Social Security and Individual Welfare: Precautionary Saving, LiquidityConstraints, and the Payroll Tax
NBER Working Paper No. 1736 (Also Reprint No. r0925)
Recent advances in the examination of efficiency gains from dynamic tax reforms have used simulation models to isolate intragenerational and/or intergenerational effects. Important considerations having to do with uncertainty or capital market imperfections are frequently missing from such a framework. In this paper, we focus on the welfare gains from introducing social security retirement annuities, given lifetime uncertainty and borrowing restrictions.Our principal findings are four. First, given the considerations mentioned above, "precautionary saving" exceeds life-cycle saving (that would have taken place in the absence of lifetime uncertainty), lending further support to the notion that the perfect-certainty version of the life-cycle model provides an inadequate explanation of observed saving behavior. Second, the introduction of an actuarially fair social security system leads to a significant partial equilibrium increase in lifetime consumption and welfare, accompanied by a reduction in the capital stock.The increase in lifetime welfare is reduced, however,and in many cases eliminated, when borrowing restrictions are imposed.Third, extending the model to general equilibrium, we find that the partial equilibrium gains in lifetime welfare from participation in social security are offset by the interaction of higher steady-state interest rates and binding liquidity constraints. Finally, replacing the proportional payroll tax with a progressive tax (essentially a linear tax with an exemption), we show that age-specific tax schemes can restore much of the potential gain from introducing social security.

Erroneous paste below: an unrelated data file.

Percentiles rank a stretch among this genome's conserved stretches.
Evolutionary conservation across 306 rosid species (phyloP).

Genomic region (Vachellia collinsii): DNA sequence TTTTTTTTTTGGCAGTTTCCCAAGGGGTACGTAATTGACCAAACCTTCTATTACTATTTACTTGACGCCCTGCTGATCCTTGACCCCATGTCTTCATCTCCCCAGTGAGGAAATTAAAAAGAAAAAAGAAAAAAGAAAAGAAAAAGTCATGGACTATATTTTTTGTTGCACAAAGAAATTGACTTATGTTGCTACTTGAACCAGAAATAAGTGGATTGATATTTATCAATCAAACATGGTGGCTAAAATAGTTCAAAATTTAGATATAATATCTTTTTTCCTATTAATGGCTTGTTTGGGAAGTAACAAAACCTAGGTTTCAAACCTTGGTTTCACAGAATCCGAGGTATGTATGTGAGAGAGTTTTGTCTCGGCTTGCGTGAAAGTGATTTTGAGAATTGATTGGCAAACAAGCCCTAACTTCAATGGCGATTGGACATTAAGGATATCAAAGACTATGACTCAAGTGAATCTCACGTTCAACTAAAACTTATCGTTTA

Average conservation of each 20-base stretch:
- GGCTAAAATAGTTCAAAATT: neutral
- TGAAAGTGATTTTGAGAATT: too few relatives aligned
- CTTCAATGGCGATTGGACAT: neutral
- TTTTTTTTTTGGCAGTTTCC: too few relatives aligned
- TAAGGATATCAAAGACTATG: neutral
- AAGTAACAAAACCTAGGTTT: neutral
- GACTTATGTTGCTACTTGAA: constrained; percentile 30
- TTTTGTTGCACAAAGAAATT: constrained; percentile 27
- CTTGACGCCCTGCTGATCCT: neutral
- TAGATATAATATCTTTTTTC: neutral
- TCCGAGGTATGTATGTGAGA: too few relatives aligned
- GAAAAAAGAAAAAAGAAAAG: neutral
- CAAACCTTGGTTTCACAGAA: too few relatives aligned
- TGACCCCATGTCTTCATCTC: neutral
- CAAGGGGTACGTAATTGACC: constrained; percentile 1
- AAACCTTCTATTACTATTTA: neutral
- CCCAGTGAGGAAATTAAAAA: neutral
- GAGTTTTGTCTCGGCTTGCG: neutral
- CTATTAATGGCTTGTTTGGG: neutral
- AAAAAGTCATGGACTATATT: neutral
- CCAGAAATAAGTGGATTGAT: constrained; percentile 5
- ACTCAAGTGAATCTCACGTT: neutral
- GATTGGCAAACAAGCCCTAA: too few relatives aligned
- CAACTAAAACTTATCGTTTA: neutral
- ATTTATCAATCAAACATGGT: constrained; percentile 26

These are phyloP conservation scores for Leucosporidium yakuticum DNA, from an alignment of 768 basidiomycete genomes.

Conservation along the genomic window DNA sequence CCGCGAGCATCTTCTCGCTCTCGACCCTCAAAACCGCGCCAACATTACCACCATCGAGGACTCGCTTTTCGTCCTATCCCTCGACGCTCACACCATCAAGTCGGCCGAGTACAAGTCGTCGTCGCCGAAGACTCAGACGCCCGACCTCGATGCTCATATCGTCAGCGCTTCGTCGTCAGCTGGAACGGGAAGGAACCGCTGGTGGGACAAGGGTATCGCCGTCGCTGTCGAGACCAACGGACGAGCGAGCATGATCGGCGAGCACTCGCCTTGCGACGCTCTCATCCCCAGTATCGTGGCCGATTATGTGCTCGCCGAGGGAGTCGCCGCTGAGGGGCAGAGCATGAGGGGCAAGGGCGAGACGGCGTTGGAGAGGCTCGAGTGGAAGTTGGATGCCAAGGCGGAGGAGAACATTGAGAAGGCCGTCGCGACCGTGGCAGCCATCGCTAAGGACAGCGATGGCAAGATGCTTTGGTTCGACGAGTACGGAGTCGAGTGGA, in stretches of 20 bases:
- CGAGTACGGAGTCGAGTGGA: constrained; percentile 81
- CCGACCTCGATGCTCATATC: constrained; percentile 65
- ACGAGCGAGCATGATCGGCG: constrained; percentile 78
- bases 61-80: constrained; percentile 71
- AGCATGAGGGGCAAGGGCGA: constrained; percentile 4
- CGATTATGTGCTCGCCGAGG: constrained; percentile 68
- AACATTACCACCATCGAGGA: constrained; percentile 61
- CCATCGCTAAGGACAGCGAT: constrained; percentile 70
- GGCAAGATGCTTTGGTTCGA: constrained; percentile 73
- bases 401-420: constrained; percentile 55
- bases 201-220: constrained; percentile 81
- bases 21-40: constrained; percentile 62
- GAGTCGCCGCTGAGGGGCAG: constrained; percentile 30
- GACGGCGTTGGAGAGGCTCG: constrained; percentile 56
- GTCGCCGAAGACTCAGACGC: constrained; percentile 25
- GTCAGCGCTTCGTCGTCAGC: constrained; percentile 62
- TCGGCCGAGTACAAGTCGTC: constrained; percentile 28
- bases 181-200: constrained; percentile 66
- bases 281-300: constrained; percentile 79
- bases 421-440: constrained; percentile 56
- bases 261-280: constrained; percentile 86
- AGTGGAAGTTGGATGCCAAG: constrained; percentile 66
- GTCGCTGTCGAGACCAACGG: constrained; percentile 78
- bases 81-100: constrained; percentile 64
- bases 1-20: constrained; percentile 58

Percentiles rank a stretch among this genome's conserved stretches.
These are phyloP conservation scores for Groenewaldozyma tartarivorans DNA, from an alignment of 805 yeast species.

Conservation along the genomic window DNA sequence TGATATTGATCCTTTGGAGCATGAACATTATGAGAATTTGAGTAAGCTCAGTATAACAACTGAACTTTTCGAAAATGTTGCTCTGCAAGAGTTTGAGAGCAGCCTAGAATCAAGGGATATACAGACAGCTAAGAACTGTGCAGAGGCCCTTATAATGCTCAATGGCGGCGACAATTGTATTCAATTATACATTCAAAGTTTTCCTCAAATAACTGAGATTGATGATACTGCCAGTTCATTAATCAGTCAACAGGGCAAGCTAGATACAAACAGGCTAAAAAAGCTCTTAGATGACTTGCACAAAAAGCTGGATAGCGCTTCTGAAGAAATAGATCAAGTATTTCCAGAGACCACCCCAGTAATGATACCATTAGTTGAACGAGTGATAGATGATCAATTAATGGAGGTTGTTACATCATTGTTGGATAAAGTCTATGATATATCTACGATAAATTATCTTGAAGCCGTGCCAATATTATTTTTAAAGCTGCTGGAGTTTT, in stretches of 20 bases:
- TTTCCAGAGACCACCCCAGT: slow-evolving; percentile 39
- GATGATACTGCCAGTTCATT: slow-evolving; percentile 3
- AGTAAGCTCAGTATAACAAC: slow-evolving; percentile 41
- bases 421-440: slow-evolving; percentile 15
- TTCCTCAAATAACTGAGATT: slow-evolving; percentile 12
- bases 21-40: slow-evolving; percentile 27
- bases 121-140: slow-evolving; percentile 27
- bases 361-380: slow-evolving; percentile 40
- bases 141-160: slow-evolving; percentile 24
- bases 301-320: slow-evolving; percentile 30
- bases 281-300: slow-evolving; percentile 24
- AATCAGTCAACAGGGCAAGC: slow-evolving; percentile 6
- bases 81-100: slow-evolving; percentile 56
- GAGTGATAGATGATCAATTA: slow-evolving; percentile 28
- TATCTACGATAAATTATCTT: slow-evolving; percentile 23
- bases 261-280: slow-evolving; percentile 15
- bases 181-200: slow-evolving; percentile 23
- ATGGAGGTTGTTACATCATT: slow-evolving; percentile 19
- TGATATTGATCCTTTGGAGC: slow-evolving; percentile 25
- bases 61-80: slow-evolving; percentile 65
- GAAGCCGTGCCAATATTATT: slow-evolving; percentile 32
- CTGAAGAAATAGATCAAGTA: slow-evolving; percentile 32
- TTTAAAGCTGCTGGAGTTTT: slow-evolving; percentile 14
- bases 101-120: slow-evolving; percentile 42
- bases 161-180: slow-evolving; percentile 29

Document Object Identifier (DOI): 10.3386/w1736
Published: Hubbard, R. Glenn and Kenneth L. Judd. "Social Security and Individual Welfare: Precautionary Saving, Borrowing Constraints, and the Payroll Tax," American Economic Review, Vol. 77, No. 4, 1987, pp. 630-646.